Professor Hughes has been keen to promote the applied value of her research and she has undertaken extensive outreach work with policy makers, government bodies, community groups and organisations. Her work informed a major review of community relations policy in Northern Ireland, and she was a member of a review team appointed by the Minister of Education to help draft a community relations policy for Education. She has also worked with local practitioners to devise and disseminate models of good practice in promoting intergroup relations, and she has extensive experience of facilitating groups and individuals representing different sectoral interests. In addition to her contribution at local level,

Professor Hughes has been involved in a number of international initiatives aimed at sharing peace building experiences in divided societies. Most recently, she has worked with UNICEF and the Ministry of Education in Macedonia to develop a National Programme of Inter-Cultural Dialogue. She was also a participant in a British Council sponsored initiative which engaged education experts from Northern Ireland to work with senior officials from the Ministry of Education in Iraq, and she was an academic partner in a Local International Learning Project (shared learning between academics/practitioners in Northern Ireland and Israel/Palestine), and participant in a delegation to Israel of Northern Ireland community activists and academics to meet with Palestinian and Israeli Government Ministers, senior officials, academics and NGOs to discuss, inter alia, the role of education in divided societies.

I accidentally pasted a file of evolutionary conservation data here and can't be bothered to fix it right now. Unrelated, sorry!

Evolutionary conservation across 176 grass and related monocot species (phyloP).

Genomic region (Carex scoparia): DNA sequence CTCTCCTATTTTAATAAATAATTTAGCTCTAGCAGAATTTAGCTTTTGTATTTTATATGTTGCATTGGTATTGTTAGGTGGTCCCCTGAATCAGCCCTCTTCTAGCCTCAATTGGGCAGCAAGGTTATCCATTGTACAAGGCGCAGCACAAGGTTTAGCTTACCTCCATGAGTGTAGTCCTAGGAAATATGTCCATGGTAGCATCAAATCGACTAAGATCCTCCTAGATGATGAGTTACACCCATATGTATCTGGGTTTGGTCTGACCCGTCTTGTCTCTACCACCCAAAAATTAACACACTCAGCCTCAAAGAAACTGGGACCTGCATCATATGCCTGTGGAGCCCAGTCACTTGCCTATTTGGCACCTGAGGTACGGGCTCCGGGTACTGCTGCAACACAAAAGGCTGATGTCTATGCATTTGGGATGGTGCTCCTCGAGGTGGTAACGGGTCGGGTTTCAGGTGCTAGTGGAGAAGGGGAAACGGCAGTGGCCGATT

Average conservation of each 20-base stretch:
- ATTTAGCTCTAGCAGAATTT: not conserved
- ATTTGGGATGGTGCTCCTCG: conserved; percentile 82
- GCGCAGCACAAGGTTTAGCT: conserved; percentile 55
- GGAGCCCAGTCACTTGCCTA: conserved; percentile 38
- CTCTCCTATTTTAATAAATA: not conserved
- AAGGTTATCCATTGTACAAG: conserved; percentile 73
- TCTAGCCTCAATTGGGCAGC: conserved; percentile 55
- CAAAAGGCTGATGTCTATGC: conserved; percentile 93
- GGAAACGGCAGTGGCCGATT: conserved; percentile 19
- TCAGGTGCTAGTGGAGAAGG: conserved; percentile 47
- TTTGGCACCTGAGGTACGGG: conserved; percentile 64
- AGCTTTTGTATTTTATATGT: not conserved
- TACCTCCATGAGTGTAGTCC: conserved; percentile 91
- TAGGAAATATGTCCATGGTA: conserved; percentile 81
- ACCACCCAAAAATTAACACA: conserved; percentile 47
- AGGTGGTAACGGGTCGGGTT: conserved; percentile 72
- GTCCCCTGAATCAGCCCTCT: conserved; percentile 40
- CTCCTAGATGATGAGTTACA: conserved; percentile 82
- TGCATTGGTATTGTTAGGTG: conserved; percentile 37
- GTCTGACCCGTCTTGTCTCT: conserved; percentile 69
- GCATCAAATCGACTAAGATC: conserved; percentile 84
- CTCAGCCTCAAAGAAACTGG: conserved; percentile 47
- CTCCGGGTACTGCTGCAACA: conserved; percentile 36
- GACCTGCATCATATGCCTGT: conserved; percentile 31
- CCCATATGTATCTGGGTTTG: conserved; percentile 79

Professor Hughes has published widely in national and international peer review journals, and she is currently an editor of the prestigious British Educational Research Journal.

Selected publications

  • Furey, A., Donnelly, C., Hughes, J., & Blaylock, D. (2016). Interpretations of national identity in post-conflict Northern Ireland: A comparison of different school stings. Research Papers in Education.
  • Hewstone, M., & Hughes, J. (2015). Reconciliation in Northern Ireland: The value of intergroup contact. British Journal of Psychology International, 12(3), 65-66.
  • Hughes, J., Blaylock, D.L., Donnelly, C. (2015). The relationship between school-based intergroup contact outcomes in Northern Ireland and social deprivation: Implications for delivery. Ricerche di pedagogia e didattica – Journal of Theories and Research in Education, 10(1), 47-65.
  • Hughes, J. (2013). Contact and context: Sharing education and building relationships in a divided society. Research Papers in Education, 1, 1-18.
  • Blaylock, D., & Hughes, J. (2013). Shared Education Initiatives in Northern Ireland: A Model for Effective Intergroup Contact in Divided Jurisdictions. Studies in Ethnicity and Nationalism13(3), 477-487.
  • Hughes, J., Lolliot, S., Hewstone, M., Schmid, K., & Carlisle, K. (2012). Sharing classes between separate schools: A mechanism for improving intergroup relations in Northern Ireland? Policy Futures in Education, 10, 5, 528-539.